We had some money to work with now!
Stinging from not only NOT growing our community but watching our community shrink, and stressed because the drop date was fast approaching, we decided to reach out to some influencers.
For the final two weeks of the project before the drop date, we spend almost $3,500 on influencers. The result? Not much, honestly. We added 450 new Discord users across all those promotions. For the math folks in the audience, that’s a CAC (customer acquisition cost) of $7.77. That’s not good.
But the costs kept coming. As the hope for a sell-out slowly (then quickly) faded, we fired off a hail mary in the form of Rarity Sniper. We knew that we would be allocating a big chunk of the pre-purchase funds from PieDAO to cover the costs of rarity rankings through Rarity Sniper. Our hail mary was to also pay Rarity Sniper for a featured post slot. This cost 1 ETH, and it netted us (as best we can tell) 38 new community members in the Discord. With an ETH price at the time of about $4,000, that gives us a CAC of $105.
To be clear, this isn’t Rarity Sniper’s fault. It’s not the fault of Twitter influencers either. This type of thing happens outside of NFT projects all the time. I’ve worked in the startup world for the last 7 years. Throwing money at a marketing opportunity and not having it pan out is all too common.
This brings us up to our pre-sale launch and public launch. We had built up a whitelist of wallet addresses for the pre-sale (not a large one, mind you), and we had a list of wallets from PieDAO that would need to receive airdropped Zombies. We had orchestrated a bunch of giveaways as well throughout the month, and it was coming time to execute on those giveaways.
But gas was spiking. Spiking hard. Our pre-sale was slated for 10/28/2021. The average gas price had been creeping higher and higher.
This was another mistake to add to our list of mistakes. We should have postponed our pre-sale and public sale. But we didn’t. So, we toggled the pre-sale live on October 28th, and gas crushed everyone. We toggled the public sale live on October 29th, and gas, again, crushed everyone. To be fair, gas has remained high even to this date, so I don’t know what exactly we would have done differently if we did postpone the launch, but I do know that gas prices impacted the minting potential for the project. Were we going to sell out? Absolutely not. Could we have sold more had gas been reasonable? I think so.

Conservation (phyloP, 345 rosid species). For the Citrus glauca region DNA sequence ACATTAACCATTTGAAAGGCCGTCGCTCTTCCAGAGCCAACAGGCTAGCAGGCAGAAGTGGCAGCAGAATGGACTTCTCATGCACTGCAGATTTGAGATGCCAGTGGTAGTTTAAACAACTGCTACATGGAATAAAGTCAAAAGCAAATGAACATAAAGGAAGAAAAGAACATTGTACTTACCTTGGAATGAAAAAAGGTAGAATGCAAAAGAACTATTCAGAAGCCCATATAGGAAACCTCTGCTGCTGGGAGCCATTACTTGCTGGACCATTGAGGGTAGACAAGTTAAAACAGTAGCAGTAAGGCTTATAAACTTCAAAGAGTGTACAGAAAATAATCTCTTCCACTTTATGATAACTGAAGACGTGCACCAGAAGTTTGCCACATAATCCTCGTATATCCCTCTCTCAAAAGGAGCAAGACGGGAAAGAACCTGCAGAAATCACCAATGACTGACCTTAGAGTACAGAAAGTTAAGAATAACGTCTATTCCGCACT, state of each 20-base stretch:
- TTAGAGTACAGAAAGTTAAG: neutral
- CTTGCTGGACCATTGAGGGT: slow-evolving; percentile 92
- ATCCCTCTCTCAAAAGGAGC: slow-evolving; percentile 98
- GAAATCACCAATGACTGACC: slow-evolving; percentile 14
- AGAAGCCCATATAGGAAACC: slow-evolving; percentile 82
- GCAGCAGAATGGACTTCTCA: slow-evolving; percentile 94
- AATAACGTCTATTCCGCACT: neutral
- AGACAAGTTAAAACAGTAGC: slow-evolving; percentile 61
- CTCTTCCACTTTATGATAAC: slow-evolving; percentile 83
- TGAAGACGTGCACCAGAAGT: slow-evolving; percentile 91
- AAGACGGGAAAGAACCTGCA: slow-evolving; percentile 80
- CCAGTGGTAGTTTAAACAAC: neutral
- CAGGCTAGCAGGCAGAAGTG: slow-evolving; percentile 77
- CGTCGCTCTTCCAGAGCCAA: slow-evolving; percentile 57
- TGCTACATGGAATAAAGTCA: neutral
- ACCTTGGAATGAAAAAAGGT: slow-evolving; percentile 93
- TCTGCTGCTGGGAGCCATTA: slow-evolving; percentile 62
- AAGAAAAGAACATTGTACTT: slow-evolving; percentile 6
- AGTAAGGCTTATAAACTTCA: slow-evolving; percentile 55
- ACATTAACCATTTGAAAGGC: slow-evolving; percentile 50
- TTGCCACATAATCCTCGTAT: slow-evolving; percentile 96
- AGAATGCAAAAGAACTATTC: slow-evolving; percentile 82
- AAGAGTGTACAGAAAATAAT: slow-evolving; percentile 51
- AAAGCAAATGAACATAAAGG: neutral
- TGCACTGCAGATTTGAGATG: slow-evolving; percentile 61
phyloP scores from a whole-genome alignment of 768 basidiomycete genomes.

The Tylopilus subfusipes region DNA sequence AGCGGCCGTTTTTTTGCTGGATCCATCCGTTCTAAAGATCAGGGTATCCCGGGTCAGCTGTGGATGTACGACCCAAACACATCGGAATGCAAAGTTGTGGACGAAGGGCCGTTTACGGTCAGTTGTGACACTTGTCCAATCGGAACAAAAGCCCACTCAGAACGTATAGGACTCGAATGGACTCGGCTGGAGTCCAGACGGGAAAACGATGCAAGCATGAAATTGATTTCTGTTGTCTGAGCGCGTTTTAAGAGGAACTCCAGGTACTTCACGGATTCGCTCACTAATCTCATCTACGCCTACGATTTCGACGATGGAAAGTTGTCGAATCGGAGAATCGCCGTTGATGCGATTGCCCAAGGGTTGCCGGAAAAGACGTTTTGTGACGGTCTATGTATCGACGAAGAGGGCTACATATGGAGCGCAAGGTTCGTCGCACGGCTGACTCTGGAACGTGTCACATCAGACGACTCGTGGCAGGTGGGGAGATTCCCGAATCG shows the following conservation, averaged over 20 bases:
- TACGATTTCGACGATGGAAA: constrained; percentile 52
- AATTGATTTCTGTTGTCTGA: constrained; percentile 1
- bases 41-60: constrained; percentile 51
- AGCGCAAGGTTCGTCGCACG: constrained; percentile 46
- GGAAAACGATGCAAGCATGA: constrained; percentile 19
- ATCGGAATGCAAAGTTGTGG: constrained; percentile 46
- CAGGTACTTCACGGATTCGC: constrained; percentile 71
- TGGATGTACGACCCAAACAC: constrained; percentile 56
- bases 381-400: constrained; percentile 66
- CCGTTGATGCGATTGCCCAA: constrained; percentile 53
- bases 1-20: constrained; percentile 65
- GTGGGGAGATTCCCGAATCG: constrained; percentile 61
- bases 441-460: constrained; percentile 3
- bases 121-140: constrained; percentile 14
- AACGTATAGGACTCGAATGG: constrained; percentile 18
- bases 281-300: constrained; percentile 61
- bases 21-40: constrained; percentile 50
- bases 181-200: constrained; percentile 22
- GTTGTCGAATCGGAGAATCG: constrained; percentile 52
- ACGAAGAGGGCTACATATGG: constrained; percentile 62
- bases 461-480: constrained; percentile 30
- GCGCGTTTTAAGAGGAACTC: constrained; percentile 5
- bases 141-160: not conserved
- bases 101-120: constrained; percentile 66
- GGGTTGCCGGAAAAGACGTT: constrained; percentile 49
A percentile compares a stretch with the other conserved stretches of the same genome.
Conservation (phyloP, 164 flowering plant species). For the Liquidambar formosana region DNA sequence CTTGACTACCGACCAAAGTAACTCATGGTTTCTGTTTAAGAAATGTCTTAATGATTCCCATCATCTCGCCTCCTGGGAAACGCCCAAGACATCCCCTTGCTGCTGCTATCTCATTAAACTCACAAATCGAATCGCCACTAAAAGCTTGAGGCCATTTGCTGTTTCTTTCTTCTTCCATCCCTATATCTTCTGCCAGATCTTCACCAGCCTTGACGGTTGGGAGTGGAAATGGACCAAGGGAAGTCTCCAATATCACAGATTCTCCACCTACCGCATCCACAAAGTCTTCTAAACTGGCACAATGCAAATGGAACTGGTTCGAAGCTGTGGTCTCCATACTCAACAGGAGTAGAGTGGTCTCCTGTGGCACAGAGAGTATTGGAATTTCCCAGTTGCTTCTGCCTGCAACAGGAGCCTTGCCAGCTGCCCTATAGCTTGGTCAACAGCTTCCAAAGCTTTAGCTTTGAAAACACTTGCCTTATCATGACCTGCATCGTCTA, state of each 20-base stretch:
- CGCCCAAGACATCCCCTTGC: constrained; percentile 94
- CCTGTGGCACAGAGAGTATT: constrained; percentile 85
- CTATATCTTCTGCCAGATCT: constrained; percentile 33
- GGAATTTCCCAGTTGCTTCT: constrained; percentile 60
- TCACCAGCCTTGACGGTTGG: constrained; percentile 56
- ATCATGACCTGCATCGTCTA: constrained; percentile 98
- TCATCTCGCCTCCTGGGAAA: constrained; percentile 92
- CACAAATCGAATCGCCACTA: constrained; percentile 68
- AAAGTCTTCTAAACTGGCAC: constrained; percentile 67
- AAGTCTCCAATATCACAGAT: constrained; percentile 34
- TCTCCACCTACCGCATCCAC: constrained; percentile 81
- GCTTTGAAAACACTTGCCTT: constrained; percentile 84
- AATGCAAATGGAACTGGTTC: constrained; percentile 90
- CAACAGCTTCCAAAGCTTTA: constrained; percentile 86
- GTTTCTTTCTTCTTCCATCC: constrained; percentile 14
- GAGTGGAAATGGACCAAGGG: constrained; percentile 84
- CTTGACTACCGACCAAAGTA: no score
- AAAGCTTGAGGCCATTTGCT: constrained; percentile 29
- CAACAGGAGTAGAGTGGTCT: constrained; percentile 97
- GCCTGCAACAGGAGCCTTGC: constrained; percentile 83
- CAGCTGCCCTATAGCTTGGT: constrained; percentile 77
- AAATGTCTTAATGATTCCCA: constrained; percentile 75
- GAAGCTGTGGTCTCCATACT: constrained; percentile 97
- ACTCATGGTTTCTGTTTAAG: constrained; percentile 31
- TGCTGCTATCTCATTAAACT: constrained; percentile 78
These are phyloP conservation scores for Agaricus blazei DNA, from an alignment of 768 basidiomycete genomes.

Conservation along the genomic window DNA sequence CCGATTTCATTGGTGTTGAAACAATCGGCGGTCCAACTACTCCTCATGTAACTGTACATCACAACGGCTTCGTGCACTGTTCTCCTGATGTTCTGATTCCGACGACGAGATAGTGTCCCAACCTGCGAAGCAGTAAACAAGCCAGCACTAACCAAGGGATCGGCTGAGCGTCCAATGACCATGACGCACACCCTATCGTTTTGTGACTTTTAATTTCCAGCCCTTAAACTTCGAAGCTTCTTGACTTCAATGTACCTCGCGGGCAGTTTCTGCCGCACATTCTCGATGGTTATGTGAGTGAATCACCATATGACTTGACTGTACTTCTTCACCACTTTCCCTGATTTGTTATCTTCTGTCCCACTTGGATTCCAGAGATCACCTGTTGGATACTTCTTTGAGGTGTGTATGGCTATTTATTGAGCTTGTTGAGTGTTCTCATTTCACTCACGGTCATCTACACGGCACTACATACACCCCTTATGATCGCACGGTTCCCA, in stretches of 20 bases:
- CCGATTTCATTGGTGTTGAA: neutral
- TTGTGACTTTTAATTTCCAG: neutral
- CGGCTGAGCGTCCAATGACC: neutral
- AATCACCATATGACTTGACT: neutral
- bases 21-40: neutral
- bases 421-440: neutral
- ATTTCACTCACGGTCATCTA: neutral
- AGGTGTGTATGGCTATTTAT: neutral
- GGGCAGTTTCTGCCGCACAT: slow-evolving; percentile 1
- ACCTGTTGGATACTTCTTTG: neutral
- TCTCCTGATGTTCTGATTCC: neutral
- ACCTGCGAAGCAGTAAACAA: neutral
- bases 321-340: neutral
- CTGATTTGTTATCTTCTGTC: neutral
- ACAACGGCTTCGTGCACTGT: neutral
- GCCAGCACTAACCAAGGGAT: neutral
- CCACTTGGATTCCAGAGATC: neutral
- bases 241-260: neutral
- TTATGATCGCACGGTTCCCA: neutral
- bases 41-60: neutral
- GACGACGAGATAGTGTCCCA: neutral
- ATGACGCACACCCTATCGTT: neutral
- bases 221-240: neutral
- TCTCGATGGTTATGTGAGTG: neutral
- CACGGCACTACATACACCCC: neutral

Now, remember, we still have some obligations to fulfill here. People are minting as best they can through the high gas prices, but we also have to do things like mint giveaways into people’s wallets, toggle functionality on the contract, airdrop the pre-purchased PieDAO Zombies. This proved to be incredibly expensive. How expensive? I’m glad you asked.
I tallied up all of the transactions we executed against our smart contract from our developer/deployer wallet. Here’s where we have landed thus far:
We spent nearly $16,000 in gas fees alone.
Had we not been able to broker that deal with PieDAO, we would not have been able to pay for giveaways, pay for toggling the pre-sale white list, for anything really. This is an indictment on Ethereum as much as anything.
There has to be some good to take away from all this right? Absolutely, there is! The community we built is tight-knit. We have movie nights, live art streams, and chat in Discord. It’s so much more fun than sifting through a bunch of comments about floor prices and rarity rankings.
In addition, I personally learned so much just by participating in this. I am a better Solidity developer now than when I started. I was able to build some cool tools like our own rarity gallery (which we should be launching soon). I also learned the mechanics of NFT PFP (profile picture) drops. I was able to dogfood from the company I work for (Pinata) and it has helped me learn how we at Pinata can help these projects better. I’ve also had creative sparks around NFTs that I want to explore as a result of this. When you focus on a community that appreciates the boundaries you can push with NFTs, media, and interaction, what can that look like?
I already have some ideas. In fact, Josh and I have already started planning out what’s next for this community and how we might grow the community further with intention rather than with speed. If NFTs are going to help artists explore new avenues for creativity and revenue, Josh and I want to prove this out by experimenting.
If you’re interested in joining us in these experiments in artistic and technical creativity, join the Zombie State Discord.